SpaceX: From the Last Frontier to the Final Frontier


SOUTH PADRE ISLAND, Texas (KVEO) — SpaceX’s Boca Chica launch site will one day send people to the Moon and Mars.

A Tweet from SpaceX CEO Elon Musk following the launch and subsequent crash-landing of SN8 back in December. Credit:

Sending people to infinity and beyond is still a few years away for SpaceX. Right now, the aerospace company is bringing people into the Rio Grande Valley from near and far to watch porotype rocket go through test flights.

SpaceX’s Starship SN9 launch was supposed to lift off as early as Monday morning, but that didn’t happen due to extremely high winds in the area.

Takeoff was once again delayed Tuesday, this time due to dense fog, disappointing people from all across the country who came to see the latest porotype take flight.

A still image taken from a NASASpaceflight livestream of the Boca Chica launch facility. The screenshot, taken during Tuesday’s stream, shows how little visibility there was at the site. Credit: NASASpaceflight.

One person who traveled quite a long distance was Mark Stoorza.

Stoorza, a self described ‘snowbird‘, came down to South Texas from Alaska to watch SN9 take flight.

He told KVEO that watching the launch on TV was fun, and that he is excited to watch history in the making when SN9 finally gets the go-ahead.

“That was a big party when we watched it up there.”

“We’re advancing our history,” said Stroorza. “Our generation gets to do something that my parent’s generation didn’t do,” he said. “Well, they went to the moon, but we’re going farther.”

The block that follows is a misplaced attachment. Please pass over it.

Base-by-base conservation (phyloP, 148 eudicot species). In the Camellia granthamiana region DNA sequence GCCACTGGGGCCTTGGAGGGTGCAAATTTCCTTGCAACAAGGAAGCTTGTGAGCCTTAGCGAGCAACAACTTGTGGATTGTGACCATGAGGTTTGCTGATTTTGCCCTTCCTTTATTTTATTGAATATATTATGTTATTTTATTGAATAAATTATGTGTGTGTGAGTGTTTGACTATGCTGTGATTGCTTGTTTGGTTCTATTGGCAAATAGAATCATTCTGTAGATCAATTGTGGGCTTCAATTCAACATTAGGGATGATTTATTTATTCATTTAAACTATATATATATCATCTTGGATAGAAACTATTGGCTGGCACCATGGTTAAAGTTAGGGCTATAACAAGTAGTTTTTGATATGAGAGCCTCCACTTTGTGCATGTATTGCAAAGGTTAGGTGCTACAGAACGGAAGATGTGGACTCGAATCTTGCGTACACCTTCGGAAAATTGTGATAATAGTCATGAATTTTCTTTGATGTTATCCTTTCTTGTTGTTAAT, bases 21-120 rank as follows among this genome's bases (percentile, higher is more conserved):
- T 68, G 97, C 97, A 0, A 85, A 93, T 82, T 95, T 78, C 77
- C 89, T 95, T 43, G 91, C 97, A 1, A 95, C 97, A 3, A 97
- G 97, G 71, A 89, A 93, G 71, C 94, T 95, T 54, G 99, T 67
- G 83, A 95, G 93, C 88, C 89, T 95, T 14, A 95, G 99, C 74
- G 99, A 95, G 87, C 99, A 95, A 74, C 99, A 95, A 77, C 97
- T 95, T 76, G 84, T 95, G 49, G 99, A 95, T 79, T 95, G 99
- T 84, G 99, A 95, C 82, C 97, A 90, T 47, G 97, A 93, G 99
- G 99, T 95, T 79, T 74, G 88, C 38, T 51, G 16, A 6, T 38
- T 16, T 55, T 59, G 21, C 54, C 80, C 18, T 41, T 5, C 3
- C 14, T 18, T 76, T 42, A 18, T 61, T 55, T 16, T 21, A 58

Early Monday morning, Stoorza drove down from where he was staying near San Antonio in hopes of witnessing the historic launch. Unfortunately, Mother Nature had other plans.

“Well, they went to the moon, but we’re going farther.”

Stoorza in front of SN9 at the Boca Chica launch facility. Credit:

“We were out there with everyone, and when the news came in that they scrubbed the launch, that disappointed all of us it seemed like,” said Stoorza.

However, the setback was a small blessing in disguise. Because the launch was moved back, Stoorza was able to visit the launch site and see SN9 up close and personal.

“I was a little kid in a candy store,” said Stoorza. “That was so unreal. Being able to come up that close to that machine just blew my mind.”

Certainly, there is a lot riding on the success of these rockets. Not just for SpaceX, but for humanity.

“It’s the future, right?” asked Stoorza. “My dad grew up during the Apollo ages and I think that’s kind of what we’re in, the new era of the Apollos. Going not only to the moon but to Mars to continue on with our planet.”

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